There are two types of ecological succession; primary and secondary. If a field that has been used to grow agricultural crops is abandoned, it will soon become overgrown with grasses, goldenrod, and other herbaceous plants. If this field was once a woodland, the weed field will be invaded in a few years by shrubs such as blackberry, sumac, and hawthorn. In time the field will support a woodland of hickory, maple, oaks or pines. This is not a haphazard process; it is an orderly sequence of change from simple to more complex communities, from a few species of grasses and herbs to a forest of trees, shrubs, and a variety of ground plants. For each geographic region, with its particular conditions of climate and soil, there is a characteristic sequence of communities. Because this succession takes place where vegetation was formerly established, and proceeds from a state in which a prior community of plants and animals was present, it is called secondary succession. Thus, secondary succession occurs in areas that are disturbed by men or animals or by natural forces such as fires and wind storms.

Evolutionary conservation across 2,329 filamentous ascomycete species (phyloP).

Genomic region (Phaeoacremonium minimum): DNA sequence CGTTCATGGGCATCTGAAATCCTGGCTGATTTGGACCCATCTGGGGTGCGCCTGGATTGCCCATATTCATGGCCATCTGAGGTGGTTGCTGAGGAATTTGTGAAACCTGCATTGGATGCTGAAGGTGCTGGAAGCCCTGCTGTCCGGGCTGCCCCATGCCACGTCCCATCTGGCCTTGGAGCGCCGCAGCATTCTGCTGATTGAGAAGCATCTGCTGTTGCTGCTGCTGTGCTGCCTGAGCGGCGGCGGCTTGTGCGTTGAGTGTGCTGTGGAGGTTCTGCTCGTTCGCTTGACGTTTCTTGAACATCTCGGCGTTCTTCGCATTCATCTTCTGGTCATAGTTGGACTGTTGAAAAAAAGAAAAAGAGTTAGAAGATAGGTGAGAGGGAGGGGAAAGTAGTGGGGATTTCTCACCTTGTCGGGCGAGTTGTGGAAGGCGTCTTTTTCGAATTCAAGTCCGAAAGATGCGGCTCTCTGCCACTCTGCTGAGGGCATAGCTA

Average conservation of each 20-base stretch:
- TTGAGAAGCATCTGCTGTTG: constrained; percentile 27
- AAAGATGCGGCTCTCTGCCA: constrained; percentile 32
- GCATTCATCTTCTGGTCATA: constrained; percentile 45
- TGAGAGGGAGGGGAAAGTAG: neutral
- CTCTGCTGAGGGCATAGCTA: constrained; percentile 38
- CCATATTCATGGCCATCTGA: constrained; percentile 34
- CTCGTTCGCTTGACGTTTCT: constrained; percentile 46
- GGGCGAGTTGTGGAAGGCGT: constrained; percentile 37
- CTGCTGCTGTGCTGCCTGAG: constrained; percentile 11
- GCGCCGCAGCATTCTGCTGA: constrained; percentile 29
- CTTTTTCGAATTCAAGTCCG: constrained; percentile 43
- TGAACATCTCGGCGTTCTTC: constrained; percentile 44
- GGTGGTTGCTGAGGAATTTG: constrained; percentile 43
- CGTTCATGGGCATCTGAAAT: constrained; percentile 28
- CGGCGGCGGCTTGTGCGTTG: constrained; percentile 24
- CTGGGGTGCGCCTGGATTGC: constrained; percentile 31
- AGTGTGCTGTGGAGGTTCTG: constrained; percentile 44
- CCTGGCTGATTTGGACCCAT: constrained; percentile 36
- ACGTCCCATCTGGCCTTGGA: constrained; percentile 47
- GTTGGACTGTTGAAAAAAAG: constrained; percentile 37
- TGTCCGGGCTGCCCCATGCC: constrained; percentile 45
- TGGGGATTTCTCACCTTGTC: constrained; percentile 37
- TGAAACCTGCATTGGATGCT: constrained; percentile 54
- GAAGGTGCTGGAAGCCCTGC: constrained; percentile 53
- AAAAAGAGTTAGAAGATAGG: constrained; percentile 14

Primary succession begins on surfaces that have never before been colonized by plants or animals. Bare rocks on exposed sites are common locations for primary terrestrial succession. These rocks are first colonized by lichens which spread over the surface of the rock. When organic debris and soil begin to accumulate in crevices in the rock, other plants can take root. Mosses and grasses become established and, as wind and water and ice create deeper crevices with greater accumulations of soil, woody plants begin to take hold. Eventually deep soil may be formed, allowing the development of shrub communities and finally forests.